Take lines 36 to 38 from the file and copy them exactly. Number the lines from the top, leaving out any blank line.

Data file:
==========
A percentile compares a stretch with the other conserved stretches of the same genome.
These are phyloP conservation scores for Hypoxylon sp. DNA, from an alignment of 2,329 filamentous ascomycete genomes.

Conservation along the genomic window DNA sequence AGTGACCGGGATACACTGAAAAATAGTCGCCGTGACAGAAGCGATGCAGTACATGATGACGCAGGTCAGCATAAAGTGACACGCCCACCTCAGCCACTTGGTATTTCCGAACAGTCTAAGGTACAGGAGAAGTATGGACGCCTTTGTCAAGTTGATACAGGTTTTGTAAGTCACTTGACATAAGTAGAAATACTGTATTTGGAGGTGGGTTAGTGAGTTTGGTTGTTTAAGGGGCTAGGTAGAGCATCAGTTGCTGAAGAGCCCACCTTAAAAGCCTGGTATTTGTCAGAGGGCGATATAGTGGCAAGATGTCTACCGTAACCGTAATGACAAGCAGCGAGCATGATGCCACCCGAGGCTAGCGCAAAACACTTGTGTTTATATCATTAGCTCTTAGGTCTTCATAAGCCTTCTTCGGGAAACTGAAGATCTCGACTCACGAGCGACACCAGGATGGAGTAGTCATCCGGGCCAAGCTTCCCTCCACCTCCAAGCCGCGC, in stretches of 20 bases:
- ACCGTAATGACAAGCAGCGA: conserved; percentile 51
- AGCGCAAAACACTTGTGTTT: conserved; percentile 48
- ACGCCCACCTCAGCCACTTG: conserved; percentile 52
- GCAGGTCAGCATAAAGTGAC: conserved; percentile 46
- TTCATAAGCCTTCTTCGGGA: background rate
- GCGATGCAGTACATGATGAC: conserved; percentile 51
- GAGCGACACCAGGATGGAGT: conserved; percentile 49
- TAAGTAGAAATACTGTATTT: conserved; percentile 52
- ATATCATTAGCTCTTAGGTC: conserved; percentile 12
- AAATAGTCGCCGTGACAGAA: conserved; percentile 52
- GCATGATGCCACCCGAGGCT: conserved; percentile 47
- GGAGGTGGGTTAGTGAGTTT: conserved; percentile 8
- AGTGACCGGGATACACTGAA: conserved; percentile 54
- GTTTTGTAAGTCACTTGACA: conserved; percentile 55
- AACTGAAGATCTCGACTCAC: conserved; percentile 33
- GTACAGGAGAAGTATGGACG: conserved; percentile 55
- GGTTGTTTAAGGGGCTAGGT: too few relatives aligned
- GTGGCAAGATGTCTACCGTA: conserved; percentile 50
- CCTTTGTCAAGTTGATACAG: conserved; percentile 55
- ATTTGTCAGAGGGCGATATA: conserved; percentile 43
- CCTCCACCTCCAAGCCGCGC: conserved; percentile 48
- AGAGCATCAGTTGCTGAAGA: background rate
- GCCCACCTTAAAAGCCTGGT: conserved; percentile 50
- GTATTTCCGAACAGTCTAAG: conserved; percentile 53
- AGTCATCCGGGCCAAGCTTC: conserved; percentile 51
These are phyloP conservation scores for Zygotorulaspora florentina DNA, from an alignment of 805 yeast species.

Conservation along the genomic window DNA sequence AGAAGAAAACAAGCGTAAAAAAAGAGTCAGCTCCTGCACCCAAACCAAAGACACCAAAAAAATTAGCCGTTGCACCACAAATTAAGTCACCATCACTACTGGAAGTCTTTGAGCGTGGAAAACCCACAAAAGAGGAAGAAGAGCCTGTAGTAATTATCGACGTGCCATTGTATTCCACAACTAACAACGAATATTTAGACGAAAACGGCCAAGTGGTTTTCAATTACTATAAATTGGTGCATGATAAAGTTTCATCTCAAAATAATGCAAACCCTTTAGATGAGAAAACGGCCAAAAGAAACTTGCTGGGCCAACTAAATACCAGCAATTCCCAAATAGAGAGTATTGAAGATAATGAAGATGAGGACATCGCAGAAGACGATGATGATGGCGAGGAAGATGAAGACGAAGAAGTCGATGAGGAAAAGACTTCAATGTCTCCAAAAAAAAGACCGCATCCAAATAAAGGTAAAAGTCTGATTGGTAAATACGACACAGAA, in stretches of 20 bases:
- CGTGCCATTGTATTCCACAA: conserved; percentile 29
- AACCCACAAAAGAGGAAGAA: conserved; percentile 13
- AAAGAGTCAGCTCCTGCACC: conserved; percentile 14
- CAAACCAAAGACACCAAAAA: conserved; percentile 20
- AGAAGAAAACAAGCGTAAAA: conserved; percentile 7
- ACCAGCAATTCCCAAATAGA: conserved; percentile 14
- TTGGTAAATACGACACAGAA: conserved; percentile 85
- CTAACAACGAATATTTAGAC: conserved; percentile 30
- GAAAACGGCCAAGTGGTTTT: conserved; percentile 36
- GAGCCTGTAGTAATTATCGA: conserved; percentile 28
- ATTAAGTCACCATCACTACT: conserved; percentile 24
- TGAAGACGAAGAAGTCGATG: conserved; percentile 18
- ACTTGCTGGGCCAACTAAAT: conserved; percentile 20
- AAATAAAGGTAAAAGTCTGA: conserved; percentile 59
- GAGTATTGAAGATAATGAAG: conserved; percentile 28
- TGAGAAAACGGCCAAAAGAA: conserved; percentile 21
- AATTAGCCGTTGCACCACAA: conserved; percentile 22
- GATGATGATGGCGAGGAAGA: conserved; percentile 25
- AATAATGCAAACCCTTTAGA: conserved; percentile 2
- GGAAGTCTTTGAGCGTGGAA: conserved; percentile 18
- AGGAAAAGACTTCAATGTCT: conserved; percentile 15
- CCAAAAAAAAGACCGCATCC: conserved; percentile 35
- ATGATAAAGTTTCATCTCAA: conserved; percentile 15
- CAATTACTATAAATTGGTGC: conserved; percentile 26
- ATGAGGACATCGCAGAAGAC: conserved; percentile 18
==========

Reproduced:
- ACCAGCAATTCCCAAATAGA: conserved; percentile 14
- TTGGTAAATACGACACAGAA: conserved; percentile 85
- CTAACAACGAATATTTAGAC: conserved; percentile 30